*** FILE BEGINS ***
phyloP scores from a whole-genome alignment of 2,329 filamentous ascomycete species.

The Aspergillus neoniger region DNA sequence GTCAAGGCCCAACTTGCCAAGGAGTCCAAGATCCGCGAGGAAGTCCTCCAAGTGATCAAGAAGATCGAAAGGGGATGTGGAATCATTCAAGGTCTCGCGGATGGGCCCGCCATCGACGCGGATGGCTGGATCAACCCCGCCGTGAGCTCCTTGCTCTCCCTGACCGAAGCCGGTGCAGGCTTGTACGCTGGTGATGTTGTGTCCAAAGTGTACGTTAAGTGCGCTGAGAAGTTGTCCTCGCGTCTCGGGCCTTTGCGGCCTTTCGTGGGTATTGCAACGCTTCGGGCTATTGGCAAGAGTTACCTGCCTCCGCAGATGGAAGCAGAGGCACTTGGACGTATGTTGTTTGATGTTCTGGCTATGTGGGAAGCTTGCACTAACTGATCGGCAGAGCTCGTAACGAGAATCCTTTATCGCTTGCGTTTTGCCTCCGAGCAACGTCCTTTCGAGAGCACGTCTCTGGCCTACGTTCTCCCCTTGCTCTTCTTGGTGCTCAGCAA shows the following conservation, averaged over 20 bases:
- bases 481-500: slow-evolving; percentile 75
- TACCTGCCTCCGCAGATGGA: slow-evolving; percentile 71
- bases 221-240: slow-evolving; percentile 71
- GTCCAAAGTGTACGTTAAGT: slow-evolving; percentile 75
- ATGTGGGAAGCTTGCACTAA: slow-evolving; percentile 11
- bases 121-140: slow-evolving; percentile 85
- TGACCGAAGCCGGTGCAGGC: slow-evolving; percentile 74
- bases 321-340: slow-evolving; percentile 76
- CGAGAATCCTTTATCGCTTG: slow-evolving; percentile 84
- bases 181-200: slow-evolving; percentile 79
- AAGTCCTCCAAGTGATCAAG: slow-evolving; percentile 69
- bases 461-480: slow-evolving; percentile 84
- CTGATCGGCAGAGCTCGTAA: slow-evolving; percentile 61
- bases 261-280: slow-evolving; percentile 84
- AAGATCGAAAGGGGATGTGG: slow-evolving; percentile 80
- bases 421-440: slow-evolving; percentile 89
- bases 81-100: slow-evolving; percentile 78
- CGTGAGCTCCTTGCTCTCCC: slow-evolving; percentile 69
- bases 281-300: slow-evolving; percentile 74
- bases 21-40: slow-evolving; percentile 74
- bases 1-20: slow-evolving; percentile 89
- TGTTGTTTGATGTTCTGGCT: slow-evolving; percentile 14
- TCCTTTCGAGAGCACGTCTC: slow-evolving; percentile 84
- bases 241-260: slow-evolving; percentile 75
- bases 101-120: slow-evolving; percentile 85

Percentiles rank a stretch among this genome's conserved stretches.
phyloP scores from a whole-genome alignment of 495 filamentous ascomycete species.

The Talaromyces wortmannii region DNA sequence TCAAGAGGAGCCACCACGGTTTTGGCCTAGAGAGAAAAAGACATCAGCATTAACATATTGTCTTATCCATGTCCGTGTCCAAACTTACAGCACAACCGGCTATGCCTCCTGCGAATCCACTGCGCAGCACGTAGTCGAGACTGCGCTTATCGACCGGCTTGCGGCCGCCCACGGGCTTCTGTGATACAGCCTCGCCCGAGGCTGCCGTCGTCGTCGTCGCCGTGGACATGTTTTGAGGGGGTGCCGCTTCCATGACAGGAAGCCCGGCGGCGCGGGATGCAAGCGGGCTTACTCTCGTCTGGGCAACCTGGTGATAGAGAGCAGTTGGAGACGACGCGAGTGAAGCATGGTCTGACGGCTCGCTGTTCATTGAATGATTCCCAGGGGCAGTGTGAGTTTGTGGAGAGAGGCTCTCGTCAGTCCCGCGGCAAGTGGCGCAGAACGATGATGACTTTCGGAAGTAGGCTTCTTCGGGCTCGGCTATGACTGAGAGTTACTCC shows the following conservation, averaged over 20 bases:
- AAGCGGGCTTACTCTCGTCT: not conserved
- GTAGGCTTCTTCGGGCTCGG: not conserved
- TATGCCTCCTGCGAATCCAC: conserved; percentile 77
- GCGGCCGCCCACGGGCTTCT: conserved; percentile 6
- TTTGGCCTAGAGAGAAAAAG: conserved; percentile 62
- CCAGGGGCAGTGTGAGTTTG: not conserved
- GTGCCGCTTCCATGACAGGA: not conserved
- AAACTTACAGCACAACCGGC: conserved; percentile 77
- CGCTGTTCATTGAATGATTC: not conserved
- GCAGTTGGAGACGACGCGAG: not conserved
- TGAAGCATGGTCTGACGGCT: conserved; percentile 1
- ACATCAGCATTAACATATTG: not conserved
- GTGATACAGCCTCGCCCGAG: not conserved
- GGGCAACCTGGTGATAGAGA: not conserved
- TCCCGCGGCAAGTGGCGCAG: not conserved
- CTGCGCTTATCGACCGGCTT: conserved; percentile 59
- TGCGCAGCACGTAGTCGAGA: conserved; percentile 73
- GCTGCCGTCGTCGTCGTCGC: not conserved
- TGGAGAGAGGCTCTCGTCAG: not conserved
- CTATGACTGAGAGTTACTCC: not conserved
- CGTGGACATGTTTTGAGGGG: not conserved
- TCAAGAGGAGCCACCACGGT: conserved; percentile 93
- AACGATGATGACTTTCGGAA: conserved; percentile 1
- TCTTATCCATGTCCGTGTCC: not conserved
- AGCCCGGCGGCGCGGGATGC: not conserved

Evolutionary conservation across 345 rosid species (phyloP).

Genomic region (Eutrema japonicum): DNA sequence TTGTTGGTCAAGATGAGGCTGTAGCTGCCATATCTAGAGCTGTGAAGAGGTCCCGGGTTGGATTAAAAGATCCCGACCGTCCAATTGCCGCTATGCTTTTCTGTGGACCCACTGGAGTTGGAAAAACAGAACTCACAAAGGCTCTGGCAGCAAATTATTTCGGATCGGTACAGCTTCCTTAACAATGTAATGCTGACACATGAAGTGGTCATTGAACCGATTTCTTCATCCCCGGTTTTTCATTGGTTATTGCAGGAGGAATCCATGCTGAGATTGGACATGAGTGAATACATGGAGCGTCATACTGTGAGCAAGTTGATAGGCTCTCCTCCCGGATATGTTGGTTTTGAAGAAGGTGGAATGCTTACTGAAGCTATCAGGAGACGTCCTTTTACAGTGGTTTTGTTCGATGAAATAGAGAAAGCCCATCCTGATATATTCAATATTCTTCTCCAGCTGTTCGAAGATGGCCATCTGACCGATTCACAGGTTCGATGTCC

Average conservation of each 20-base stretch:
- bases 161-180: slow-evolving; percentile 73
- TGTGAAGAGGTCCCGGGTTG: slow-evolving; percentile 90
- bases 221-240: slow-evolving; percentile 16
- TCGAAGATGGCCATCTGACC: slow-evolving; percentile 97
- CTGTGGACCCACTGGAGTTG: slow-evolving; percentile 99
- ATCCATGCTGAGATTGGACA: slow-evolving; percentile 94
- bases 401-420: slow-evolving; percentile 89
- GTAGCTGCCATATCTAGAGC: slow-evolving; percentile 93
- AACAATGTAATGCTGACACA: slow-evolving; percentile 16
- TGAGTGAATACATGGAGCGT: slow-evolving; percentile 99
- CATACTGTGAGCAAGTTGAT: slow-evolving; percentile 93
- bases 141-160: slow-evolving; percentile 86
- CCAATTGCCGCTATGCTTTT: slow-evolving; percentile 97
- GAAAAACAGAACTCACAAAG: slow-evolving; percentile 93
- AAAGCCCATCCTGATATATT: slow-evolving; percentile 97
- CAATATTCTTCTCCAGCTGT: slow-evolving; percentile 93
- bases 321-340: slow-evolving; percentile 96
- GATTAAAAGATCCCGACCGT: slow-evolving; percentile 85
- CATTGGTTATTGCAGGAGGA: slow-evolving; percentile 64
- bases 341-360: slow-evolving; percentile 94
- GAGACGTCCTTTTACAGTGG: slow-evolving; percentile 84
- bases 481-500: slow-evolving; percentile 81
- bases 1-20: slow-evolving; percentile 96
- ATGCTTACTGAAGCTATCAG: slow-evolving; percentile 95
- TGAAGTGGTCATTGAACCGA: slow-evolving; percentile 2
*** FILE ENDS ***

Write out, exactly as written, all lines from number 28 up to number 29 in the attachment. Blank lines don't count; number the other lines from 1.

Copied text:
Percentiles rank a stretch among this genome's conserved stretches.
phyloP scores from a whole-genome alignment of 495 filamentous ascomycete species.